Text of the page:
Tuesday, January 27, 2015

Bushwhacking and bikewhacking

In adventure racing the second of the above meanings applies most directly, as racers will often have a strong desire to attack the race director after completing a bushwhack.

Before you read further, if you are at all unsure of your compass skills, review this post on taking and following a bearing.

The tough decision

Take heed my friends, when looking at a map and deciding that you should bushwhack. Think twice...nay, think thrice.

Now, if you haven't had to bushwhack in a race, it probably isn't an adventure race at all. But, you do need to think hard every time that you make the decision to bee line.

Distance, Terrain and coverage

The golden ratio that I have heard several successful teams say is 5:1. Unless your bushwhack is 5 times shorter than a trail, take the trail. Navigating trails is easier, faster and takes less energy.
Don't stop to poop here

If your bushwhack involves...

  • Storm deadfall
  • Water features (lakes, streams, brooks) that are surrounded by low flat land
  • Large water features
  • Wetland symbols on the map
  • Darkness
  • Heavy fog
  • Stinging Nettle (right Wayne?)
  • Raspberry, blackberry or any other blood thirsty bushes
  • Deep snow... and you have no snowshoes
... your bushwhack is going to be terrible and you should increase your golden ratio. 

If your bushwhack includes...
Take a picture and proceed with joy
  • Wide open forests with prancing deer
  • Flower laden meadows with butterflies and birds chirping
  •  Large paved empty parking lots
...or, if you have no other choice...

...feel free to bushwhack with confidence.


If you happen to have a bike under your arse that golden ratio described above should be much higher. I've heard 7:1 as a bikewhacking rule of thumb. However, I've experienced bikewhacking ratios of 10:1 that were definitely a bad idea. There are few things more difficult than pulling a bike through a few kilometers of dense undergrowth or storm dead-fall. Avoid it like the plague.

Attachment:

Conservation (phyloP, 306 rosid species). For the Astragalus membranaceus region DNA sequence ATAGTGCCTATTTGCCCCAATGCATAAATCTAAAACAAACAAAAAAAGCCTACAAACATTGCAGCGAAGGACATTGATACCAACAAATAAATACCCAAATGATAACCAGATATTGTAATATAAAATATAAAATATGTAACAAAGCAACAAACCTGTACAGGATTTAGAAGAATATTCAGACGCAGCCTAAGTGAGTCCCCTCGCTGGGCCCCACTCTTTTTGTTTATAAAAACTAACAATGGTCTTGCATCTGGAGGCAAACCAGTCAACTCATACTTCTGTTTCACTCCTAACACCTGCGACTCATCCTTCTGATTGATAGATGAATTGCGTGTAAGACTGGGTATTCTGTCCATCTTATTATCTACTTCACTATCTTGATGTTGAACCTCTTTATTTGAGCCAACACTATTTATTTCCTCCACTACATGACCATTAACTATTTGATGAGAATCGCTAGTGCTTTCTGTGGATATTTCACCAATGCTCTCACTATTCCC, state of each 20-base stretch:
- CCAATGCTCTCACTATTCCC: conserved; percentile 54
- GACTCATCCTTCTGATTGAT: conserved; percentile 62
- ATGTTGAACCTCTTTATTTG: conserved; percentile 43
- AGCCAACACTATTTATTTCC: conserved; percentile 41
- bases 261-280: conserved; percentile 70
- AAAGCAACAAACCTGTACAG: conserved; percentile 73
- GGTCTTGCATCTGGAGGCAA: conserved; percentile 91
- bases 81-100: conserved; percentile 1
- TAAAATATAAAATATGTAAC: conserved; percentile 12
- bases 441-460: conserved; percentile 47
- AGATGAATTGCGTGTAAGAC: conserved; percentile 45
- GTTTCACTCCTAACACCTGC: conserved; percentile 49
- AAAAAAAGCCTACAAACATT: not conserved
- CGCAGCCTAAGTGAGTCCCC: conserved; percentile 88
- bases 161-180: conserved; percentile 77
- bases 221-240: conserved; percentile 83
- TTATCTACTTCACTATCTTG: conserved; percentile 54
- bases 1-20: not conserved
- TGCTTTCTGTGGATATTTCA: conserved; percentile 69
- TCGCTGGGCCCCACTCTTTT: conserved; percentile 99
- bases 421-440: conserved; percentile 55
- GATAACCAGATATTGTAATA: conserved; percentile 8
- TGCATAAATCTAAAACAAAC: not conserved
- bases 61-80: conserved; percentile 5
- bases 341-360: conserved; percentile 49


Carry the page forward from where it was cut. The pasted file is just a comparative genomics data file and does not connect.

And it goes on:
Navigation tips for bushwhacking

When you make the decision that you should bushwhack, here are some things to consider:

Catching features

Difficult approach
 Whenever you are starting a bushwhack, make sure that you have a solid "catching feature". These features are ones that are difficult to miss if your bushwhack is out by a few degrees.

This picture to the right with the difficult approach shows a person approaching the end of a trail head on. If the navigator is off on their approach by even a couple of degrees, they will probably miss the trail head and pass by.

Easier approach
A perpendicular approach is much easier and let's the navigator make some mistakes and still find the trail. Ideally the navigator will choose an approach to the trail that is also near a secondary feature that can be used to positively identify where on the trail they have exited the woods.

Use features along the way

Ideally the bushwhack will have some features that will help you keep track of where you are along the path. Contour lines, boulders and other prominent features can be used to verify your distance, if they are on the map. Hopefully a wetland isn't your identifying feature...

Don't stare at your compass

Unless your visibility is nil, you shouldn't stare at your compass the whole time you are bushwhacking. Take a bearing, look up and find a feature in that direction, and walk to it. Otherwise you will introduce small errors into your bushwhack that will build up quickly.

This technique also allows you to navigate around difficult features without losing your bearing. (think lakes, large boulders, cliffs, etc.)

Spread out..not too far though

If you have several people in your group, spread out a bit as you approach your destination. Keep within view and speaking distance (and usually races mandate a 100m maximum). Your chances of finding your CP or trail are increased. This also serves as a check and balance for navigation since everyone needs to follow the bearing instead of just blindly following the leader.